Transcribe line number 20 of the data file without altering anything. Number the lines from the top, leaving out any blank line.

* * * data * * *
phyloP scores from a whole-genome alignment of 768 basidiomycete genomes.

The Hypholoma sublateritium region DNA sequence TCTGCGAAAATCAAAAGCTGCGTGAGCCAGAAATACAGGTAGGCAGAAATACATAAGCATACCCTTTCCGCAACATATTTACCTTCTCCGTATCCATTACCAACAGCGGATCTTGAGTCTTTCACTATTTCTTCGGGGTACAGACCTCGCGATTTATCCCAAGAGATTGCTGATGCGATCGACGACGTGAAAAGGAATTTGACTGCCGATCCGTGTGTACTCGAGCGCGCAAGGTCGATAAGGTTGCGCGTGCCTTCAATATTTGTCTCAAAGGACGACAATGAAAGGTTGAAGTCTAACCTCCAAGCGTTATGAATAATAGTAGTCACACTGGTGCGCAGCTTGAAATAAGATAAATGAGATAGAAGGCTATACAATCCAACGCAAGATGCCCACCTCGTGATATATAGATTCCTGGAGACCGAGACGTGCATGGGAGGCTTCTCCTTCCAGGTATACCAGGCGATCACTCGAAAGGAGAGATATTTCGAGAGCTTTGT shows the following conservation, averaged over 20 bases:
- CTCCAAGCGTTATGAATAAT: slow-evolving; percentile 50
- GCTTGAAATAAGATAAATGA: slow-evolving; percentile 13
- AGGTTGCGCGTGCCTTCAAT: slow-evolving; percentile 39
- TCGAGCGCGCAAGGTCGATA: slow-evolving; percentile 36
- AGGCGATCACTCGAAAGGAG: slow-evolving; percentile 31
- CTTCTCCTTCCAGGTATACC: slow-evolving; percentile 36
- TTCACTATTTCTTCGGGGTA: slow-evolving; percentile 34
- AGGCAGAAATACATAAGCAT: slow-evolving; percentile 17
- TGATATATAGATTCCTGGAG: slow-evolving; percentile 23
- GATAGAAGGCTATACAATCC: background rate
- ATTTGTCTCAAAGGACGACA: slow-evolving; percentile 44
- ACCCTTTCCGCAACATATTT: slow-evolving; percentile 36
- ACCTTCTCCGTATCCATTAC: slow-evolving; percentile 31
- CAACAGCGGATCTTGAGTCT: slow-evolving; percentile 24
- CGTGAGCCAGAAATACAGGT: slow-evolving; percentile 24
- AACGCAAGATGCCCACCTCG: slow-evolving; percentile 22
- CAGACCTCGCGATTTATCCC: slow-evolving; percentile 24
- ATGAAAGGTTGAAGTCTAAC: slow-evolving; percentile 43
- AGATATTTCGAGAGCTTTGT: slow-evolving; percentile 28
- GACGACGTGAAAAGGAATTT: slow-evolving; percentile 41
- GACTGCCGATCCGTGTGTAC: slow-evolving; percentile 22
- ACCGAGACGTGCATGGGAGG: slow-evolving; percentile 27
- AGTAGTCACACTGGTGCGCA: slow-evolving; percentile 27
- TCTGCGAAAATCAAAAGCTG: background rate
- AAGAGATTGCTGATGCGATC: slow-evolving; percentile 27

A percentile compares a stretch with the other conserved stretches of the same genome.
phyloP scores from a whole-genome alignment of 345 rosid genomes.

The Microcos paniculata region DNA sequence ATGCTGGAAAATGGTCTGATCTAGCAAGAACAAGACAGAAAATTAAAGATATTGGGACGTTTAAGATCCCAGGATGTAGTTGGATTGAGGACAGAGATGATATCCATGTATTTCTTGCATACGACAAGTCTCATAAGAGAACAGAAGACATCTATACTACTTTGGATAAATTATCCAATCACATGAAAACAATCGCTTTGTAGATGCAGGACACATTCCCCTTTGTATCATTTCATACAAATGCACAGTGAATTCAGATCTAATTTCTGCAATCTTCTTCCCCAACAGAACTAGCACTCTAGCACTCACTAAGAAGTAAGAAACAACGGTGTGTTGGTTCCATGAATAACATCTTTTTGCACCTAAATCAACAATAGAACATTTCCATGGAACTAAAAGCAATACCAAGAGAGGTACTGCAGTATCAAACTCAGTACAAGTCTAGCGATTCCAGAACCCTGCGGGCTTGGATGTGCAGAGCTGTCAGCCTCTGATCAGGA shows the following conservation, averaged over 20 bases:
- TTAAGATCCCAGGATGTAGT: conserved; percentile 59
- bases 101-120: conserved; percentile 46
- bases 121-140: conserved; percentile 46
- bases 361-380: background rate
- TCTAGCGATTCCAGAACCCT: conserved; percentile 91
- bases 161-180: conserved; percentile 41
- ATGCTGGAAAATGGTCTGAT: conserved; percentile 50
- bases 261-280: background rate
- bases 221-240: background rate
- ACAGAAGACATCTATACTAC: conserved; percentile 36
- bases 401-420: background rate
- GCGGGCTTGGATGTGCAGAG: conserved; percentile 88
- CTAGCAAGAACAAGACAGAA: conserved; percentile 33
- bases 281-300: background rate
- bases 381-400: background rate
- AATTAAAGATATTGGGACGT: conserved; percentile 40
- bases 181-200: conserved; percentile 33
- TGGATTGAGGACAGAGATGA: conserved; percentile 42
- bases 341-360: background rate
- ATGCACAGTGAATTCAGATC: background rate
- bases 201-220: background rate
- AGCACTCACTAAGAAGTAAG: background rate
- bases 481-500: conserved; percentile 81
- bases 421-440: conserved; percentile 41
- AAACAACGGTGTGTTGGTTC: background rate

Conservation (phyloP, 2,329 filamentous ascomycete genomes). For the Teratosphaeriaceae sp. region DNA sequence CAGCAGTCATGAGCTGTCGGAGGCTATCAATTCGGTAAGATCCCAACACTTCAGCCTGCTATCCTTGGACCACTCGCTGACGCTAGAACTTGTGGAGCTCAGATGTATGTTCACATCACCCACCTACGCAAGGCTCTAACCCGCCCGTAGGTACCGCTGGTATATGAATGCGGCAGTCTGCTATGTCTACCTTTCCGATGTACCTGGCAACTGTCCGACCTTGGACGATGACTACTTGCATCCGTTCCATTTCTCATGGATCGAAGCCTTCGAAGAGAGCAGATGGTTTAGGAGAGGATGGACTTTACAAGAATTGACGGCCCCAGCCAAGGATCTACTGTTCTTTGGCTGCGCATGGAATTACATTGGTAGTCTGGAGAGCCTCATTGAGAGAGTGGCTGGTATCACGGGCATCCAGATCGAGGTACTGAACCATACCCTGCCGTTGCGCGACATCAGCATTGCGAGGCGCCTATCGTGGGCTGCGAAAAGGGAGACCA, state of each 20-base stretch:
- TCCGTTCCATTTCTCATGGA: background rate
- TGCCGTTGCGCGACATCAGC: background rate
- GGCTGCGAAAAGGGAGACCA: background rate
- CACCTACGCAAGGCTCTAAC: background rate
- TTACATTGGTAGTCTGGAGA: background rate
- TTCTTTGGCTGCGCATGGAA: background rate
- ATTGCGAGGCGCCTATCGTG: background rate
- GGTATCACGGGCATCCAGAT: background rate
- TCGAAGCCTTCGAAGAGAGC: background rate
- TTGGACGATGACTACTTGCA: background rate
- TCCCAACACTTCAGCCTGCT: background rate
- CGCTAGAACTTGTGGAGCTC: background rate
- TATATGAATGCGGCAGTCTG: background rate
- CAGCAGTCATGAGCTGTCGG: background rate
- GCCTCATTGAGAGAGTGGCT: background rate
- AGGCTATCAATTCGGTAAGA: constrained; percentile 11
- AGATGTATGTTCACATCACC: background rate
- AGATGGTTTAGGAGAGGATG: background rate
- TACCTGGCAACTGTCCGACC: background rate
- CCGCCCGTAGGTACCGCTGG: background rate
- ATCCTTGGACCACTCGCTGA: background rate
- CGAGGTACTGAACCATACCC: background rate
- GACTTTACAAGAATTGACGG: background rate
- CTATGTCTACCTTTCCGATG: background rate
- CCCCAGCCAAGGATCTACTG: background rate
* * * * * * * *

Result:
- ATGAAAGGTTGAAGTCTAAC: slow-evolving; percentile 43